Saturday, March 17, 2007

Book questions

1. In a discussion of "that" and "which," the book throws out a term I don't believe we've learned; if we have, I apologize, but what is an elliptical sentence?

2. The examples our book gives on misplaced modifers seem to me, also "missing subjects." For example, the book states: "1. Watching from the wings, the orchestra played the overture." The explaination the book gives is that "Someone or something other than the orchestra is watching; it could be a soprano or a murderer [aren't the writers bright and cheery?]. Query the author unless you are certain from context you can supply the correct noun or pronoun" (134). I guess my question is, can misplaced modifers be called missing subjects?

3. The book states, "Unless the sentence is extremely short, use a comma between two independent or main clauses...joined by and" (142). I'm wondering is this "extremely" short sentence a judgement call?

4. The book does this "extremely short" business again with introductory clauses and phrases. "Unlesss the introductory phrase is very short, a comma is necessary to indicate the pause in thought" (144). Again, is this a judgement call?

5. Colons! The book gives an example of a colon used to "add" or "supplement" to a sentence. I don't believe I've seen this often in writing. I think the em-dash is more often used. Am I wrong? The example the book gives is this: ""Only one course was open to the present: to fire the secretary" (147). This seems odd to me; I'm sure it's correct, but I was wondering if this is common for a colon. Ha..ahhh..okay.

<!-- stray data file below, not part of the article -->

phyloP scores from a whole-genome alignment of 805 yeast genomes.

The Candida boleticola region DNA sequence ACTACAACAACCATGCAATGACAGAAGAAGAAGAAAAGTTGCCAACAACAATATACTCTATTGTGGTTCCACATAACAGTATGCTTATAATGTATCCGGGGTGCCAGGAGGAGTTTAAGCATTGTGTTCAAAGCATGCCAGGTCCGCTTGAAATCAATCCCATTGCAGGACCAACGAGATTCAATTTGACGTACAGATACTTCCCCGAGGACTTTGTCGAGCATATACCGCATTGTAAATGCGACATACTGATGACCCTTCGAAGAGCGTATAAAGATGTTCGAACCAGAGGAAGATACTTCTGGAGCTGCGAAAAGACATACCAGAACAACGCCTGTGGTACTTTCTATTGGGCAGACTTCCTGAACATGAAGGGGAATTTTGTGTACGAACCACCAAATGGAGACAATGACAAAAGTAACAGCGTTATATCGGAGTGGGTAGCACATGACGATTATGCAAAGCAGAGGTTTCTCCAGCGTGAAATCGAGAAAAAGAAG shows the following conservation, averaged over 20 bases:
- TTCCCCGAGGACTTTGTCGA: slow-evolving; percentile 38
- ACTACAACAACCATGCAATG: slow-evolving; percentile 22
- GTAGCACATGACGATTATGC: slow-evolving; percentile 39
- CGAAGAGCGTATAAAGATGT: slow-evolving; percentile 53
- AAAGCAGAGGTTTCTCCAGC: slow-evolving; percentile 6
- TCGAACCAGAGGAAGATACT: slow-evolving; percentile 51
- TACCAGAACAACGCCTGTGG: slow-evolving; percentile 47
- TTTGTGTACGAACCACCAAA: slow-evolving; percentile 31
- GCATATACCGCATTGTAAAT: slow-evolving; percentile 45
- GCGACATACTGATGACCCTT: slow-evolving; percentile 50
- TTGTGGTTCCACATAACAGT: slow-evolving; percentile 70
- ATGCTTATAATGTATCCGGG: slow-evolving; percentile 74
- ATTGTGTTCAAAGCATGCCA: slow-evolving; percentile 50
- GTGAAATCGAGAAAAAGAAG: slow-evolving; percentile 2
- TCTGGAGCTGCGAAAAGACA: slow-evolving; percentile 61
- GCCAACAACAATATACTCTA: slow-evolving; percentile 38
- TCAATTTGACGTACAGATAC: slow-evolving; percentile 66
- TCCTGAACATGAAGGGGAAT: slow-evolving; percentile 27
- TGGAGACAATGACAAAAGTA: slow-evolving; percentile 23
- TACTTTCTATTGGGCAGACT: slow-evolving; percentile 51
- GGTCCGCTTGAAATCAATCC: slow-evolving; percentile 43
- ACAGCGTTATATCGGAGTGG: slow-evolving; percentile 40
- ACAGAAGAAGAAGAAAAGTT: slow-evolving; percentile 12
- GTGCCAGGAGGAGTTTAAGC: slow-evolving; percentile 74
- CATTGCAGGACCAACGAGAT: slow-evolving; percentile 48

Pat said...

Some quick answers for now; detailed ones to come.

1. Yes, we did go over elliptical in class; it refers to constructions in which words are missing but understood. No. 23 on the test is an example: "James is in charge of personnel; Mark, of advertising."

2. Yes, I went over this in class. Clauses in which the subjects of modifiers are missing have dangling modifiers, not misplaced ones.

3. and 4. Yes, there are no strict definitions of short.

5. The colon is the more correct punctuation mark—i.e., the more traditional choice—in the case you cite. There are many examples of colons in the posts and comments at the blog.

Pat said...

This page from the Keables Guide will help you to understand colons better.